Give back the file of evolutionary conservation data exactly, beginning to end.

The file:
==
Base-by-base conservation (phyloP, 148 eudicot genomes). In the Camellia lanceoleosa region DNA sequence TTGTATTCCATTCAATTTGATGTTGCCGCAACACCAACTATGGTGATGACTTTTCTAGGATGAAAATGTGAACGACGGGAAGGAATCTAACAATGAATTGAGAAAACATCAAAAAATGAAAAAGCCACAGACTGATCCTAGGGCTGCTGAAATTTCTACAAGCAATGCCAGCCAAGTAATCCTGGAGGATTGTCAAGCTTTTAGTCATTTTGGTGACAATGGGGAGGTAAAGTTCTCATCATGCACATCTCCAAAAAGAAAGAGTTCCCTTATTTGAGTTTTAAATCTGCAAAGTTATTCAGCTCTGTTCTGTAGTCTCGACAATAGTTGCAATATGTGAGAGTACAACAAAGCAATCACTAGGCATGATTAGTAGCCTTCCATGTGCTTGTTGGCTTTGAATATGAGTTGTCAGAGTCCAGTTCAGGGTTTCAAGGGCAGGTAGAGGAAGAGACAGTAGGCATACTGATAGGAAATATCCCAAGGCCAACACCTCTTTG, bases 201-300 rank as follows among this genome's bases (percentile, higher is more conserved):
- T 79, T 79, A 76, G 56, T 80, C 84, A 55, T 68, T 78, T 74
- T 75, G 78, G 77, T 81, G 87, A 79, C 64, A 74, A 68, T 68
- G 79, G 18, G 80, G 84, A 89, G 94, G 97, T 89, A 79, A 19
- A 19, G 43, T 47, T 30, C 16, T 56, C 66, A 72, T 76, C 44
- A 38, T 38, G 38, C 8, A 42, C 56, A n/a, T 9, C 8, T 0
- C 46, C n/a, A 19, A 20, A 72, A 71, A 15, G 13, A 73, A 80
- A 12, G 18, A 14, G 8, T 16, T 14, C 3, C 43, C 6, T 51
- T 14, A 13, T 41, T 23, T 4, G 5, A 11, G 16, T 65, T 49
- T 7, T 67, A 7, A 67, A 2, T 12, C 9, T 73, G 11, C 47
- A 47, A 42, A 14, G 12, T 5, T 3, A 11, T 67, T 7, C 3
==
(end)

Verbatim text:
Base-by-base conservation (phyloP, 148 eudicot genomes). In the Camellia lanceoleosa region DNA sequence TTGTATTCCATTCAATTTGATGTTGCCGCAACACCAACTATGGTGATGACTTTTCTAGGATGAAAATGTGAACGACGGGAAGGAATCTAACAATGAATTGAGAAAACATCAAAAAATGAAAAAGCCACAGACTGATCCTAGGGCTGCTGAAATTTCTACAAGCAATGCCAGCCAAGTAATCCTGGAGGATTGTCAAGCTTTTAGTCATTTTGGTGACAATGGGGAGGTAAAGTTCTCATCATGCACATCTCCAAAAAGAAAGAGTTCCCTTATTTGAGTTTTAAATCTGCAAAGTTATTCAGCTCTGTTCTGTAGTCTCGACAATAGTTGCAATATGTGAGAGTACAACAAAGCAATCACTAGGCATGATTAGTAGCCTTCCATGTGCTTGTTGGCTTTGAATATGAGTTGTCAGAGTCCAGTTCAGGGTTTCAAGGGCAGGTAGAGGAAGAGACAGTAGGCATACTGATAGGAAATATCCCAAGGCCAACACCTCTTTG, bases 201-300 rank as follows among this genome's bases (percentile, higher is more conserved):
- T 79, T 79, A 76, G 56, T 80, C 84, A 55, T 68, T 78, T 74
- T 75, G 78, G 77, T 81, G 87, A 79, C 64, A 74, A 68, T 68
- G 79, G 18, G 80, G 84, A 89, G 94, G 97, T 89, A 79, A 19
- A 19, G 43, T 47, T 30, C 16, T 56, C 66, A 72, T 76, C 44
- A 38, T 38, G 38, C 8, A 42, C 56, A n/a, T 9, C 8, T 0
- C 46, C n/a, A 19, A 20, A 72, A 71, A 15, G 13, A 73, A 80
- A 12, G 18, A 14, G 8, T 16, T 14, C 3, C 43, C 6, T 51
- T 14, A 13, T 41, T 23, T 4, G 5, A 11, G 16, T 65, T 49
- T 7, T 67, A 7, A 67, A 2, T 12, C 9, T 73, G 11, C 47
- A 47, A 42, A 14, G 12, T 5, T 3, A 11, T 67, T 7, C 3